Author: Alex Caprariello
This post originally appeared on KXAN Austin
AUSTIN (KXAN) — The Austin Independent School District is hitting the reset button with its special education department.
For several years, the department has continually failed to meet state standards to evaluate students. More than 900 children are currently on a waitlist to receive an evaluation intended to secure special education services to those who need it — a process that should legally occur within 45 days after a parent formally requests it.
According to Chief Academic Officer Elizabeth Casas, the district will restructure the entire department after recognizing it is suffering from high turnover, low morale and a toxic work environment.
The changes start at the top with a new executive director taking the helm on May 17. Over the last five years, there has been three different executive directors who have filled that position and then vacated.
Below the executive director, the leadership hierarchy is also changing. Instead of three assistant directors overseen by the ED, five director positions will be created. Each director will be in charge of a different section of special education, including dyslexia, evaluations, operations and management and other related services.
Further down, the entire evaluation team was served with a notice on Friday, acknowledging they would need to reapply with the department if they want to stay with the team. The letter invites them to rejoin the department for the future but does not necessarily guarantee a job. Casas told KXAN that ensures “they choose us, and we choose them.”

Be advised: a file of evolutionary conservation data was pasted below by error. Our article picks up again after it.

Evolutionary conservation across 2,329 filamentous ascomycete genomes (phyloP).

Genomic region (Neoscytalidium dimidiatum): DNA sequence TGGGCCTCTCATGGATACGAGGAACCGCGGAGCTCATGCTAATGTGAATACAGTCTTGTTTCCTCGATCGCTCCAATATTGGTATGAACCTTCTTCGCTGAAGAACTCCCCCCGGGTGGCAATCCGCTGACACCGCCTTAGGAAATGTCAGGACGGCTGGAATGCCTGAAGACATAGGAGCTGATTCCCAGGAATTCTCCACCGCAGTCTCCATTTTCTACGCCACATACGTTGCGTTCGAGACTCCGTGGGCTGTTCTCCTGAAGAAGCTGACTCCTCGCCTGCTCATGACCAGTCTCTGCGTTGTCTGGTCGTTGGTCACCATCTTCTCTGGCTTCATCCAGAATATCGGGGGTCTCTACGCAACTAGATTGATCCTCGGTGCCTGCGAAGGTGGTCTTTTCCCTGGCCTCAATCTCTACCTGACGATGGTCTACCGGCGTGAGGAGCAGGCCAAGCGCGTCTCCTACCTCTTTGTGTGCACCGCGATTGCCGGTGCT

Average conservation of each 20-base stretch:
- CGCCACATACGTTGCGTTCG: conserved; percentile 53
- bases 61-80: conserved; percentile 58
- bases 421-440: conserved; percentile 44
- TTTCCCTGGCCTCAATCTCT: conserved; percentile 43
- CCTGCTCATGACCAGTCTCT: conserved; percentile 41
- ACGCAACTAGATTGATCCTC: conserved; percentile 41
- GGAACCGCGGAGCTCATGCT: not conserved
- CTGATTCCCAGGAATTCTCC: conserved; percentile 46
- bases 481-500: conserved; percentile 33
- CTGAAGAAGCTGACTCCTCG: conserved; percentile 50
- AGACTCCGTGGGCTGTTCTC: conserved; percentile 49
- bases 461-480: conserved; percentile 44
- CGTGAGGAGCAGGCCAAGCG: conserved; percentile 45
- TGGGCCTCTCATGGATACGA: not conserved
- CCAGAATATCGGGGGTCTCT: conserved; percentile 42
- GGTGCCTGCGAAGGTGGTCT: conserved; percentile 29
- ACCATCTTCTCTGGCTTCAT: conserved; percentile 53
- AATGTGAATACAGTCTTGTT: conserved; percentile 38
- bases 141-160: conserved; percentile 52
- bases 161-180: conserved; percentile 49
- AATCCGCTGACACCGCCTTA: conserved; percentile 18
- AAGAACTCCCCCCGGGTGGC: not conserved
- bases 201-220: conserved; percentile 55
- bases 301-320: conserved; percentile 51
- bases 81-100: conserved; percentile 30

In essence, Casas is ensuring only the most committed staff are on board in this department overhaul. The district said no positions are being eliminated.
“I ask our evaluation team to see this as an opportunity to recommit to the district,” Casas said. “We want to have such amazing services in Austin ISD that all of the families in surrounding districts are wondering, ‘what is Austin doing? And I want my child to go there.’”
These drastic changes are concerning to the families and lawyers who filed a federal lawsuit in March, seeking immediate remedies from the district for the hundreds of students in the queue for an evaluation. Back then, approximately 800 students were in limbo. With 100 more kids being added to the list within the last month, the chief counsel representing these plaintiffs said this feels like a step in the wrong direction.
“It should be about retaining everyone possible and expanding as much as possible, as quickly as possible,” David Peterson said. “This is kind of a huge, red flag. It sent off giant alarm bells for us.”
“I am hopeful that there is some progress that could be made here. It is obviously a drastic remedy, Austin is aware that they have a problem here. But it will be interesting to see if this is the solution that moves it into the right direction at all.”
David Peterson, lawyer representing five AISD families in federal lawsuit
However, the district promised on Friday that all 900 evaluations would be complete by June 30. Casas said 66 outside contractors have also been on board to expedite the evaluations before the summer.
“We welcome the staff to come back and recommit to the district. Because we have high expectations, and we want to do amazing things,” Casas said.